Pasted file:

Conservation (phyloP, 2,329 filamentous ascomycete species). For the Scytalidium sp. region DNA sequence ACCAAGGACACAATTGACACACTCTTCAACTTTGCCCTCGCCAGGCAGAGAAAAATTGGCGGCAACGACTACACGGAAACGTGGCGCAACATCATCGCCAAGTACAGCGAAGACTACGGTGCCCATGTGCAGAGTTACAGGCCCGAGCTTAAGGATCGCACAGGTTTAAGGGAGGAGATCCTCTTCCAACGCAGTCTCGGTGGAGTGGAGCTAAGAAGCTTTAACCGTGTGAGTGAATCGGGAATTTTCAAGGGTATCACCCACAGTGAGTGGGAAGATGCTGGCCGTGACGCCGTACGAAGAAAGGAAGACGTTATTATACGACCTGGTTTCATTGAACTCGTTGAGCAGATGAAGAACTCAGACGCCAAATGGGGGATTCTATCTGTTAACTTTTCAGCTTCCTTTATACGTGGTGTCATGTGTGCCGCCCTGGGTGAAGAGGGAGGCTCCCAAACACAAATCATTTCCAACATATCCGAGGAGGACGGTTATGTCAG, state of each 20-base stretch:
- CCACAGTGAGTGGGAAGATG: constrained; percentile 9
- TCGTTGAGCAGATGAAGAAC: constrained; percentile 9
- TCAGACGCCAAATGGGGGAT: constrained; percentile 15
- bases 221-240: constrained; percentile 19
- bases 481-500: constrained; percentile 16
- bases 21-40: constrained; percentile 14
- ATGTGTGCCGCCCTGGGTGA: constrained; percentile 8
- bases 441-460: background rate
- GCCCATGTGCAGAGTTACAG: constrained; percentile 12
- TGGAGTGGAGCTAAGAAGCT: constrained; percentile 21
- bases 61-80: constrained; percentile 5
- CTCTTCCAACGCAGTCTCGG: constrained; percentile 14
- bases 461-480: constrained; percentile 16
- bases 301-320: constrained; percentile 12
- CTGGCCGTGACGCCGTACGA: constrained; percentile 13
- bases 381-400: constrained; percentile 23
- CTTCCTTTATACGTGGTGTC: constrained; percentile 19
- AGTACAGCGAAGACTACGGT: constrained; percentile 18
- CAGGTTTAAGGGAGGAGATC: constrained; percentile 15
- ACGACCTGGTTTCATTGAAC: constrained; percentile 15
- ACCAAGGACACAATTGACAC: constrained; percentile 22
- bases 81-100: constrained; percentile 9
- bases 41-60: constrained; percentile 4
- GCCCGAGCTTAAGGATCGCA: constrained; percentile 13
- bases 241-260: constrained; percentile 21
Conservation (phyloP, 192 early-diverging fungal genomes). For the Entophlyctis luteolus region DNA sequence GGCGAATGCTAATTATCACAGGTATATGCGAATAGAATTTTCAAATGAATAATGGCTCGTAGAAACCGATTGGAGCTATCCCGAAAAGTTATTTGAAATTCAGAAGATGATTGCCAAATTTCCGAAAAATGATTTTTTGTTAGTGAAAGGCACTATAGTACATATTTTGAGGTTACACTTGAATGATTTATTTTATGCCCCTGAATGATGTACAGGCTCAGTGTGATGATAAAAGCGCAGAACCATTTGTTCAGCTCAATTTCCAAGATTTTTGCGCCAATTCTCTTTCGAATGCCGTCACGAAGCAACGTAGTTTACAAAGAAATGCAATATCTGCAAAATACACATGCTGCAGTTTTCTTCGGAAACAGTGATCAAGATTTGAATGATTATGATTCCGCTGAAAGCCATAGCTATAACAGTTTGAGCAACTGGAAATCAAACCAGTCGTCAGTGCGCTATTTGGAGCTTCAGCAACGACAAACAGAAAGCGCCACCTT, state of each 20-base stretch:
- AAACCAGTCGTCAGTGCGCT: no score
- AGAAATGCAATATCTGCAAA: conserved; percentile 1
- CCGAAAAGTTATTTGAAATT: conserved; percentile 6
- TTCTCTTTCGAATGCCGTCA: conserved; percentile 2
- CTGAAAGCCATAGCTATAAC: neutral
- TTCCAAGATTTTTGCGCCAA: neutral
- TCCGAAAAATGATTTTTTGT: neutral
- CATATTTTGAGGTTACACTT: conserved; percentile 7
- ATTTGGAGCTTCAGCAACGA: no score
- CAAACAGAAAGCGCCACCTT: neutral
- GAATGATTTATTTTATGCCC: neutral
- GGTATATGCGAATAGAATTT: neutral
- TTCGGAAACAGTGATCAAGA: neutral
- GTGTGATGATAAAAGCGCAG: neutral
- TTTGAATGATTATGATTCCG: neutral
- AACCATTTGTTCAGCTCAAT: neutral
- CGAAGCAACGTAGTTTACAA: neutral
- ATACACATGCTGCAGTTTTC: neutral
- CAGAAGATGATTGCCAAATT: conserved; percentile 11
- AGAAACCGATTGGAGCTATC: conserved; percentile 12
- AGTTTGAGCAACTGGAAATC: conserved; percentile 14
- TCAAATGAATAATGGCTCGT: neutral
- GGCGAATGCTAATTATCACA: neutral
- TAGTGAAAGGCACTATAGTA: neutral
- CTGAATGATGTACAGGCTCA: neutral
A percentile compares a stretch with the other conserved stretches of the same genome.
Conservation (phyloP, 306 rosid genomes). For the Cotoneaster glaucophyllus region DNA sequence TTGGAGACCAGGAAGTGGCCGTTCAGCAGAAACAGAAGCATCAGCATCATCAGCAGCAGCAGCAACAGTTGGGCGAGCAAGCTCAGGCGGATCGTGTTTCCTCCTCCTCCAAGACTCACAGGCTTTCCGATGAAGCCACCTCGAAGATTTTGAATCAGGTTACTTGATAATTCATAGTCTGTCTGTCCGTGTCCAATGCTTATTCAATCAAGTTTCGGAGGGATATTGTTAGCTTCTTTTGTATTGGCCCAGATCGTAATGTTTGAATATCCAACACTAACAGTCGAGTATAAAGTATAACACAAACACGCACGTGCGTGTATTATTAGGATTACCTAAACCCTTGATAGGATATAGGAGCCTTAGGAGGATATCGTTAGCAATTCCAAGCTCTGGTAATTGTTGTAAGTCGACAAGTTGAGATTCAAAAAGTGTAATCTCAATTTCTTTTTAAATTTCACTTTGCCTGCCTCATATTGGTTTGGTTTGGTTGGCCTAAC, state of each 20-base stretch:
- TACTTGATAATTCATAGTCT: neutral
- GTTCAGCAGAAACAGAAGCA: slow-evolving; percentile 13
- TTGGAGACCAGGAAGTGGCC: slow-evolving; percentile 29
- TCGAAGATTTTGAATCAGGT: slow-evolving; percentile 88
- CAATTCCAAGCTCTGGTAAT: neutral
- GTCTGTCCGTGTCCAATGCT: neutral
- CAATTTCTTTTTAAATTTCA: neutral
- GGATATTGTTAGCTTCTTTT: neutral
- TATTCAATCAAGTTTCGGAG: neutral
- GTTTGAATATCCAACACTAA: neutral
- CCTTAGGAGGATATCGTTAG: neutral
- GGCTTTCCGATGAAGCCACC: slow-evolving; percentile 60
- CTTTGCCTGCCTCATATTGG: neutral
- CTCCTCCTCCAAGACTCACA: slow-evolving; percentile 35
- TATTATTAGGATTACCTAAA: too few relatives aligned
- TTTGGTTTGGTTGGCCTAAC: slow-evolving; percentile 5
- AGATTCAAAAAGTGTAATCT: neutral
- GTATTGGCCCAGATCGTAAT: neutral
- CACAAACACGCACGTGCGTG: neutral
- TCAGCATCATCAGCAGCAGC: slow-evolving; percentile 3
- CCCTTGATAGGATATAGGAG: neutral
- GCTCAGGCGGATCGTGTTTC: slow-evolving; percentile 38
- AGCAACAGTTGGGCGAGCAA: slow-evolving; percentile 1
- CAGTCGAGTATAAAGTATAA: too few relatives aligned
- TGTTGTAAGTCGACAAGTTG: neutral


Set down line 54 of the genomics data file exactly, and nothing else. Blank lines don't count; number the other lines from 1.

Conservation (phyloP, 306 rosid genomes). For the Cotoneaster glaucophyllus region DNA sequence TTGGAGACCAGGAAGTGGCCGTTCAGCAGAAACAGAAGCATCAGCATCATCAGCAGCAGCAGCAACAGTTGGGCGAGCAAGCTCAGGCGGATCGTGTTTCCTCCTCCTCCAAGACTCACAGGCTTTCCGATGAAGCCACCTCGAAGATTTTGAATCAGGTTACTTGATAATTCATAGTCTGTCTGTCCGTGTCCAATGCTTATTCAATCAAGTTTCGGAGGGATATTGTTAGCTTCTTTTGTATTGGCCCAGATCGTAATGTTTGAATATCCAACACTAACAGTCGAGTATAAAGTATAACACAAACACGCACGTGCGTGTATTATTAGGATTACCTAAACCCTTGATAGGATATAGGAGCCTTAGGAGGATATCGTTAGCAATTCCAAGCTCTGGTAATTGTTGTAAGTCGACAAGTTGAGATTCAAAAAGTGTAATCTCAATTTCTTTTTAAATTTCACTTTGCCTGCCTCATATTGGTTTGGTTTGGTTGGCCTAAC, state of each 20-base stretch: